The crowd had been aware of what was coming for some time when Virat Kohli tapped Marlon Samuels through cover to get to 9,999 runs. So their immediate silence seemed like a protest when MS Dhoni picked up a single off the next ball to retain strike for the following over. The wait wouldn't last much longer though. Two balls later, Kohli was fed with a full ball on middle, which he drove to long-on. That single took him to 10,000 runs in his 205th innings - 54 innings faster than Sachin Tendulkar.
Kohli celebrated the milestone with a trademark celebration. The crowd on its feet, a quick glance to the sky, a kiss on the wedding ring and a limited-edition humble grin at Dhoni as he acknowledged the dressing room.
Kohli rarely has trouble in ODI cricket. In Visakhapatnam, his lowest score in five innings is 65. If there's a place you'd bet on him to get 81 without fuss to reach 10,000 runs, this would be one of the top venues.
As he went about that task in the second ODI against West Indies, however, Kohli didn't always look the batsman that he is: an unrelenting, marauding, proactive run machine. Before India had made it to the first drinks break, they'd lost two wickets and Kohli had already taken two water breaks. It was the natural consequence of electing to bat in an afternoon game, and even good friend Visakhapatnam didn't spare him with a harsh welcome at 34 degrees celsius and 66% humidity. Was it a good decision?
It went on through the innings. The clouds emerged from behind the Kambalakonda mountain and the temperature dropped, but the number of visits from the waterboy only increased. Umpire Ian Gould is probably used to disposing errant substitutes, but on a day he had already dealt with a stamp from Ashley Nurse's plus-sized boot, he didn't have the patience to be subtle with 12th man KL Rahul. So, Rahul stopped showing up. But the drinks didn't. By the time India got into the final ten overs, long after Kohli had become the fastest man to 10,000 runs, the reserves were running out every over. This isn't normal for a Kohli innings. Were the legs tiring?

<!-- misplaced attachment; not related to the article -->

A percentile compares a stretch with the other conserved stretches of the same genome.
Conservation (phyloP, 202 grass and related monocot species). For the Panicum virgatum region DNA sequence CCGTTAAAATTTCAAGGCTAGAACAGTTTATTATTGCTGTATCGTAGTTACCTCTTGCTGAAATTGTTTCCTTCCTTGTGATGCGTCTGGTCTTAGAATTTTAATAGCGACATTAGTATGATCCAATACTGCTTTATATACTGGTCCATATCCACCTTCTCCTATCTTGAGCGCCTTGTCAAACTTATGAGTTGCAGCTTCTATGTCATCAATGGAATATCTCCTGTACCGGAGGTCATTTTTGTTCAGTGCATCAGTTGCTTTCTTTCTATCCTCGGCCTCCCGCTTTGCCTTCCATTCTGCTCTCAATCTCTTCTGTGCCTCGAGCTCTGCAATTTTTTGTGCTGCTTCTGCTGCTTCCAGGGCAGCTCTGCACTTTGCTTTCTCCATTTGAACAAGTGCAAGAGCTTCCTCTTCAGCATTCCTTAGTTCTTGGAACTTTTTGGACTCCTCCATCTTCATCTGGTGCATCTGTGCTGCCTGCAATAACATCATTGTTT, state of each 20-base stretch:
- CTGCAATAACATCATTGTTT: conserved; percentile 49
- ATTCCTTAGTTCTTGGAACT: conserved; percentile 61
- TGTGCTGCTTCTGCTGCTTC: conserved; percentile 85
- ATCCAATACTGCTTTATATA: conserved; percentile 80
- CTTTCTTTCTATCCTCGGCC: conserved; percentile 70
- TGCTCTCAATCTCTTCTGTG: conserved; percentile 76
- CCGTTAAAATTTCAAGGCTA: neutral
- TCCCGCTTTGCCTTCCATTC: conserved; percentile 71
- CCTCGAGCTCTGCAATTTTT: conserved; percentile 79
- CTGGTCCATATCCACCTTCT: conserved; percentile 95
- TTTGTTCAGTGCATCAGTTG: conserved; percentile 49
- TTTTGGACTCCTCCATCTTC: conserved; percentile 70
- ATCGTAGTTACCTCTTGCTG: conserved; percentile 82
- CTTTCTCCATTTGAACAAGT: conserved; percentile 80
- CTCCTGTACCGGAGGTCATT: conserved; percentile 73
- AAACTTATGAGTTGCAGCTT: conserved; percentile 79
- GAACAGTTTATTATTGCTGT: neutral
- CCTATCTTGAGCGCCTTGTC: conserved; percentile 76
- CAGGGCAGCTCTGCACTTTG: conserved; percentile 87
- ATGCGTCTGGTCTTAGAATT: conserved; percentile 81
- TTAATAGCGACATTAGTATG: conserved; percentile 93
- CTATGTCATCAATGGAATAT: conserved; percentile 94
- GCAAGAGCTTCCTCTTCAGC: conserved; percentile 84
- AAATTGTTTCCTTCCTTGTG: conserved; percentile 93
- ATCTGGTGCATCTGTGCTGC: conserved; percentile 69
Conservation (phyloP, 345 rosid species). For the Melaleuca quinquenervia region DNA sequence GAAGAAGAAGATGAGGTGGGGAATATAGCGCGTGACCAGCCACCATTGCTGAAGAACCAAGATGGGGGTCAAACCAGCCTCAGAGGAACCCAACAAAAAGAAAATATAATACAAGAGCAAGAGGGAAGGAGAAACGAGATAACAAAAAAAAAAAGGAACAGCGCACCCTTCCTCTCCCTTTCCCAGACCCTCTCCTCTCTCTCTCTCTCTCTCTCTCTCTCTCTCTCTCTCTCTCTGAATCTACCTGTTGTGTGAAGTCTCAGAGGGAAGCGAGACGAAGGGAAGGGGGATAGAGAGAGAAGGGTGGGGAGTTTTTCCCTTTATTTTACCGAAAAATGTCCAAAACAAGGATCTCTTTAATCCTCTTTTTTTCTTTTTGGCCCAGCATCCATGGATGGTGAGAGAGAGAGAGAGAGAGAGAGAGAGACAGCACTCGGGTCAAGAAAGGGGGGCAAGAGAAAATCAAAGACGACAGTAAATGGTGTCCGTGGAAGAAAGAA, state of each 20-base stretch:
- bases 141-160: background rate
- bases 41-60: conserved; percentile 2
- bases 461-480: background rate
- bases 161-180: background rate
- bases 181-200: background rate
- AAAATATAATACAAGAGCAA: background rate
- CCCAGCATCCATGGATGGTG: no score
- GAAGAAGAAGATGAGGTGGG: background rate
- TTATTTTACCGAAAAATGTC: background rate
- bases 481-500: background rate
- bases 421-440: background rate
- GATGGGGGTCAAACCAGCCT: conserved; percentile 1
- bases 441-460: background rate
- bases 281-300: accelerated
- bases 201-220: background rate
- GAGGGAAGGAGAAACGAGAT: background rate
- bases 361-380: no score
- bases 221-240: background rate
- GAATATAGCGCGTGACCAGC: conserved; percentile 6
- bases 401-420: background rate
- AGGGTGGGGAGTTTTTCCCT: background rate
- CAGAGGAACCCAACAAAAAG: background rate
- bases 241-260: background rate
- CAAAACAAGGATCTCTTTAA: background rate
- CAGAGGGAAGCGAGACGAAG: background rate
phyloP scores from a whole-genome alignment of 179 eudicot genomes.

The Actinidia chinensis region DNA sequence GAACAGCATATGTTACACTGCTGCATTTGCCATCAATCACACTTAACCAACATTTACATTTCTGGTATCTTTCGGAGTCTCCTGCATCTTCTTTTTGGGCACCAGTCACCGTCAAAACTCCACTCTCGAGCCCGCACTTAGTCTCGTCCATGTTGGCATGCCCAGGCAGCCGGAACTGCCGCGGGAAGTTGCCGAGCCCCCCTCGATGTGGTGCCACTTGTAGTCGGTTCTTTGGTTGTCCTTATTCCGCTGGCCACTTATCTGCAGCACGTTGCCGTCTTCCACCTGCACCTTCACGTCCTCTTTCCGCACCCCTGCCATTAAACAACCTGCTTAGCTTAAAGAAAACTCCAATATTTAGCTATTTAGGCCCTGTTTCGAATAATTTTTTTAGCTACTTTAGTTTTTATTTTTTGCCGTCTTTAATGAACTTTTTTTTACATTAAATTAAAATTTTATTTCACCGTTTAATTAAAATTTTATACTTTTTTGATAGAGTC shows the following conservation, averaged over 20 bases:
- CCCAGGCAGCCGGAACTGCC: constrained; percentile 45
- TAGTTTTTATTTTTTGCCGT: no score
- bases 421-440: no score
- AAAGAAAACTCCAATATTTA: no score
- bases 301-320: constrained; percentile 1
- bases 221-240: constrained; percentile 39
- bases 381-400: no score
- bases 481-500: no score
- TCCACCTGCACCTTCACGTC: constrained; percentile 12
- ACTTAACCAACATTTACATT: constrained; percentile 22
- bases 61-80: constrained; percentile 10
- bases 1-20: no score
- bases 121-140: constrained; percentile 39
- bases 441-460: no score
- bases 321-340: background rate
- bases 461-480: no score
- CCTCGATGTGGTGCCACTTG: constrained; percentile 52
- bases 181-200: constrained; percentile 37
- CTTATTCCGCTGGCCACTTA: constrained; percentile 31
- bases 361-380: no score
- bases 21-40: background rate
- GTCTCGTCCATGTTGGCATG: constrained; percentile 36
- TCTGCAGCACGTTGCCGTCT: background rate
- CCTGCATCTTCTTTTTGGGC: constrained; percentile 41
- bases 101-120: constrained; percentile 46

Usually Kohli is the most celebrated player in the middle during an ODI in India.But, here, the crowd was more raucous when Ambati Rayudu arrived, in line with the local trespasser who had managed to sneak in at the pre-match press conference on Tuesday and pose a question in Telugu about what it would mean for Rayudu to play in front of this crowd. It was a tough crowd nonetheless, because as soon as Rayudu fell, they didn't wait ten seconds before screaming for MS Dhoni to get to the crease. But they would come along.
At many points, Kohli seemed exhausted. Having reverted to his preferred anchor role, Kohli had done well to overcome the early loss of the openers and take India into the 23rd over, when he attempted an uncharacteristic loose strike against debutant left-arm quick Obed McCoy. It was a wristy flap well in front of his body, the kind of shot that is usually a signal that a batsman's waning fitness is affecting his decision-making. It should have been taken at mid-off but Jason Holder dropped it. Was his mind shot?
From there, he went nearly ten overs with only one boundary as he looked to tighten up, before producing a glorious drive with the turn between two extra-cover fielders in the 32nd over. That seemed like a switching point for Kohli to push on. But, once again, he would hit only one boundary for nearly ten overs. Was the 10,000th run about as far as he could go?
Kohli eventually got to his 37th ODI hundred, and with his 30th at No. 3, he followed beating a Tendulkar record by beating one of Ricky Ponting's. By now Dhoni and Rishabh Pant were both gone and India were only just past 250. Was an acceleration even possible?
In the 47th over, Kohli was nearly run-out looking to steal a second off an overthrow. He doesn't usually have to dive from four yards out. He had to this time, and it took some time to get off the floor. It happened again in the 50th over, and this time Kohli took even longer to get up.
When he did, he had emphatically become the most celebrated player in the middle. The crowd had come along. The legs hadn't burnt out. The mind was there, and so was the acceleration. Even on unusual days, Kohli makes everything work. It's just how it goes.
Varun Shetty is a sub-editor at ESPNcricinfo